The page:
Bruce Brown's 100 Voices...
Holy Rock's Story of the Battle
HOLY ROCK'S ACCOUNT OF THE BATTLE
AT THE TIME of the battle my father was about ten or eleven years old. The camp he was in was the furthest to the south upstream. The others were more to the north and that was the area that Major Reno was assigned to attack…
Anyway, the family was just sitting down to breakfast and my grandmother was sitting there getting ready to ladle out the soup bowls when the messenger rode around the camp and told able-bodied warriors to get their horses and prepare themselves for battle. Soldiers were in the area.
My father was at that age where he was curious. All of a sudden his hunger disappeared and he was seized with excitement. He ran out of the tipi and saw a line of horsemen along the ridge. In that first sight he saw one of them was carrying something and there was something waving in the breeze. His mother had come out by then and saw what he saw. She told him, "Son, go get the mare that's ground-staked. Bring it towards the river."
So my father ran toward the west of the camp. Most of their horses were grazing there west and south of the camp. My father's family had this one mare with a little bell, probably a sheep bell, or something around her neck. She was ground -- staked so she could go out only so far, and all the other family horses stayed around her. So he ran after and pulled the rawhide thong loose and threw a couple of loops around her nose and one over her ears. But she was a tall horse, he said, what we would call in Lakota tasunke. It was a white man's horse and built like a white man's horse. It was a tall mare. My dad had a hard time trying to get up on her. By that time firing began.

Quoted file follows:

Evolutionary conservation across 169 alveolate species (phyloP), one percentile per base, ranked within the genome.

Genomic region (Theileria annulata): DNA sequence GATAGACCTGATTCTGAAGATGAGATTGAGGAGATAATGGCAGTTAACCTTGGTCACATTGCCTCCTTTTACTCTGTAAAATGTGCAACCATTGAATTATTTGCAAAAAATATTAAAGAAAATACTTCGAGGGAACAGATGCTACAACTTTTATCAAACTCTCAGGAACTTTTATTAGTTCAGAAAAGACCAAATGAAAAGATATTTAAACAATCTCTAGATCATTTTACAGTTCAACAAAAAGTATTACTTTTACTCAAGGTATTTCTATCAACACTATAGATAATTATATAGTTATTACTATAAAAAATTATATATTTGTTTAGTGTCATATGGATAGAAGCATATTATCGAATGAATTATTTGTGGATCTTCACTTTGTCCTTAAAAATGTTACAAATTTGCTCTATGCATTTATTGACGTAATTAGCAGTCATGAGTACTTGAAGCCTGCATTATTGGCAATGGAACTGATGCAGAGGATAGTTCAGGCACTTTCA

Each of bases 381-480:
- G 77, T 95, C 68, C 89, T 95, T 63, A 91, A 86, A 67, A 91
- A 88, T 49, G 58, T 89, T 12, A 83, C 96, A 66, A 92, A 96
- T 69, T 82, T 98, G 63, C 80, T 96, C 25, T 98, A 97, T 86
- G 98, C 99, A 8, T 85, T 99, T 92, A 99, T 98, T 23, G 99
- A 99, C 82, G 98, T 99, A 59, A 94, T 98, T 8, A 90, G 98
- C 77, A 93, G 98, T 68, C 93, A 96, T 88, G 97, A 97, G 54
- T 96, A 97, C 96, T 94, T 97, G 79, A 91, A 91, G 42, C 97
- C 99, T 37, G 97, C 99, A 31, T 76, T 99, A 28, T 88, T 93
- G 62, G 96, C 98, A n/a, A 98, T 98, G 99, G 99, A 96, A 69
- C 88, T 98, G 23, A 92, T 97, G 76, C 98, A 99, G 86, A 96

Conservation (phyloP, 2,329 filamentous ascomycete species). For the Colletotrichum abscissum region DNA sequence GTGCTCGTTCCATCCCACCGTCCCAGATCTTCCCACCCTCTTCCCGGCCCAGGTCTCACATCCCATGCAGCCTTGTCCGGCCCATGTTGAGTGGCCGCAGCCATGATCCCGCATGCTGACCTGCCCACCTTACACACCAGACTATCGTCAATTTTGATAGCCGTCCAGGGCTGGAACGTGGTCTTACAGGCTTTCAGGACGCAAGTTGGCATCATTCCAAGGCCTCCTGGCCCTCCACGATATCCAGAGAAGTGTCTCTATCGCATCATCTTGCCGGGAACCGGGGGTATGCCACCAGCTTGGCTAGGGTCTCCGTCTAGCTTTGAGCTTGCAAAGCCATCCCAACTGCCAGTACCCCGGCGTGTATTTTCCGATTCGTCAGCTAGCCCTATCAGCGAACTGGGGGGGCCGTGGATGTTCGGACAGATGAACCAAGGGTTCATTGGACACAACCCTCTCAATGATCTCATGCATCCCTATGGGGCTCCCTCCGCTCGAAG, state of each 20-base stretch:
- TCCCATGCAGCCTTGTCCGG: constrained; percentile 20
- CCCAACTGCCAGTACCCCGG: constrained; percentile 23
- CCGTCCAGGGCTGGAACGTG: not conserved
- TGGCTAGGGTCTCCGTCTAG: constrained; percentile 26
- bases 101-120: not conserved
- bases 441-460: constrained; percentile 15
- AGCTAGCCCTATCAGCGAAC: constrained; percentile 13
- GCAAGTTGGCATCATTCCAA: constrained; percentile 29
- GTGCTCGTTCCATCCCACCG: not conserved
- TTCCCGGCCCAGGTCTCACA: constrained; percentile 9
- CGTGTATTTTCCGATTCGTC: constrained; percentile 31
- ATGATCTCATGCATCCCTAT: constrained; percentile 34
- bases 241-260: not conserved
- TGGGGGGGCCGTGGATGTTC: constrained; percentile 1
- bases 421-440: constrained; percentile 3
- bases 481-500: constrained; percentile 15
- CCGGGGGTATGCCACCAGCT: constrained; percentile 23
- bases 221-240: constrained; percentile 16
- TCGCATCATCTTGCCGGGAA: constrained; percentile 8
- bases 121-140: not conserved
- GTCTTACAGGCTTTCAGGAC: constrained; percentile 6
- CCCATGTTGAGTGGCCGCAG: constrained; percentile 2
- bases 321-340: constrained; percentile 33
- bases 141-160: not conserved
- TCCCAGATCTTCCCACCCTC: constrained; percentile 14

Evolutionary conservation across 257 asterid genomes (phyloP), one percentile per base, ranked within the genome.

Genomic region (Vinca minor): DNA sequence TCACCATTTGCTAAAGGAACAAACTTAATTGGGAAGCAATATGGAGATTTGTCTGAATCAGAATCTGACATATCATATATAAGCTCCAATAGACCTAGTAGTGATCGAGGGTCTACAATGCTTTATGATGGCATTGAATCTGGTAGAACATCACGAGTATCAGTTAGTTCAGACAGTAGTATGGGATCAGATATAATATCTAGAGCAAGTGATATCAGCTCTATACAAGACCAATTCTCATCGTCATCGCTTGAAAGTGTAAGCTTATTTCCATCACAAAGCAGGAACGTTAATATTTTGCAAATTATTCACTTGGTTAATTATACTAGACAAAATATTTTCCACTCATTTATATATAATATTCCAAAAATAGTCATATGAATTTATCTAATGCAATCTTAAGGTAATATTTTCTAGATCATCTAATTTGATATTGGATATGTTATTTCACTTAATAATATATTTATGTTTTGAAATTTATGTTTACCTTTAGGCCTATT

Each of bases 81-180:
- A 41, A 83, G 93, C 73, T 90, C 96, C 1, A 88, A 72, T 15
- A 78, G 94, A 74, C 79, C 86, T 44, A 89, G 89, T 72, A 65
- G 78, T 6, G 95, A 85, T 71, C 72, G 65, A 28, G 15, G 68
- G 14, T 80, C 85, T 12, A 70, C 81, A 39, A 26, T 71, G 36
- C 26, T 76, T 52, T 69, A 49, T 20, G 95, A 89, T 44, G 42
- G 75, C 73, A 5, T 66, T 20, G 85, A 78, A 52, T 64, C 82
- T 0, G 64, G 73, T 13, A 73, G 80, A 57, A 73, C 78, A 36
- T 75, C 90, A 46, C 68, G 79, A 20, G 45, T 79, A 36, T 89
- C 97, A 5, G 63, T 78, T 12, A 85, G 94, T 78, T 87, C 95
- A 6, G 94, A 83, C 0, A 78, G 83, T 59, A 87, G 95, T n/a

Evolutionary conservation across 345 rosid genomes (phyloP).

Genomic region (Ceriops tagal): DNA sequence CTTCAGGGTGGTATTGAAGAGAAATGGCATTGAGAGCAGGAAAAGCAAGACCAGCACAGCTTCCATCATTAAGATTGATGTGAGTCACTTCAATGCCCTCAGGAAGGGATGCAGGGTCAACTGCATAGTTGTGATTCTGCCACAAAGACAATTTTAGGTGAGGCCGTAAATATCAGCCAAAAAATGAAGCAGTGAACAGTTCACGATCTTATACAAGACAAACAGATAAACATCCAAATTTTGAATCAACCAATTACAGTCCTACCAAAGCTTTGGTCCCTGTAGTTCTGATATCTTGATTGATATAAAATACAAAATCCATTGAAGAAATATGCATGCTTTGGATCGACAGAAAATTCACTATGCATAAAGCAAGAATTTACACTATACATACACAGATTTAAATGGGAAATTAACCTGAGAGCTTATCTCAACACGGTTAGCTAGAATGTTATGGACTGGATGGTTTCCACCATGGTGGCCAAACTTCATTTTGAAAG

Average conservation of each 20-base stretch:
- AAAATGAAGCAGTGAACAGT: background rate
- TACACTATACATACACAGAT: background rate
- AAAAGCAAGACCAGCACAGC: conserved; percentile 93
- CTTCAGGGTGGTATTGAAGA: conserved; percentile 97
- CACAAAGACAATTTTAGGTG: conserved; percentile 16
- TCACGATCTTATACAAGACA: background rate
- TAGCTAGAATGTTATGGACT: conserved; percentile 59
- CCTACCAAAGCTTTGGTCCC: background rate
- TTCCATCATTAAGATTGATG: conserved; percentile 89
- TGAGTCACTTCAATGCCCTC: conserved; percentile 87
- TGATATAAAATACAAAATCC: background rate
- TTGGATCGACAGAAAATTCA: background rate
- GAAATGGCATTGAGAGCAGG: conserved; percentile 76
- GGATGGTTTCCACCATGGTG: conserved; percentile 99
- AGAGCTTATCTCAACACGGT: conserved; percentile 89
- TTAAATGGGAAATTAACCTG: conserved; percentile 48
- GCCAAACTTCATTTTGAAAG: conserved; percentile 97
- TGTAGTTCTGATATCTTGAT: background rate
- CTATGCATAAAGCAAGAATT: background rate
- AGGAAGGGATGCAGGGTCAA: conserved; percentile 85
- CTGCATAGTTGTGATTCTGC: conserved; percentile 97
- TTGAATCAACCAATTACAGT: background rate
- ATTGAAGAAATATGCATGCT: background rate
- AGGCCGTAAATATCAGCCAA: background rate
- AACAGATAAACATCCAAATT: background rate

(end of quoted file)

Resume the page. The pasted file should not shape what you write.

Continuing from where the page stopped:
Here's the sound of rifle fire and there's horses running all over disturbed by the sound of the guns, and my father couldn't find anything on which to get up high enough so he could get on the mare's back. He tried climbing her leg like a monkey, but she wouldn't stand still. She began to move around because she was getting upset, too.
About that time a bunch of the horses stampeded. As they raced by, the mare jerked the line out of his hand and went with them. There wasn't anything more he could do, so he turned and ran back towards camp. When he ran into the camp circle everybody was gone. He ran to his parents' tipi, but nobody was there. He remembered his mother's advice to go towards the river so he started to run across the camp circle towards the river.
He heard something so he turned, and there was a line of men -- some were kneeling and some were standing and they were pointing guns right at him. But he didn't stop. He kept running. As he ran, he could hear the bullets going by like a bunch of angry bees or bees traveling in a swarm. He got close to a clump of small brush, so he threw himself headlong into the brush. Above him it sounded like a hailstorm. They must have all been trying to bring him down. That's the first thing that hit me here and got me mad as a boy. Why did they have to do that? He wasn't a soldier! He wasn't a warrior! That began to establish my feelings in connection with what he went through. [Note: See American Atrocities for more info.]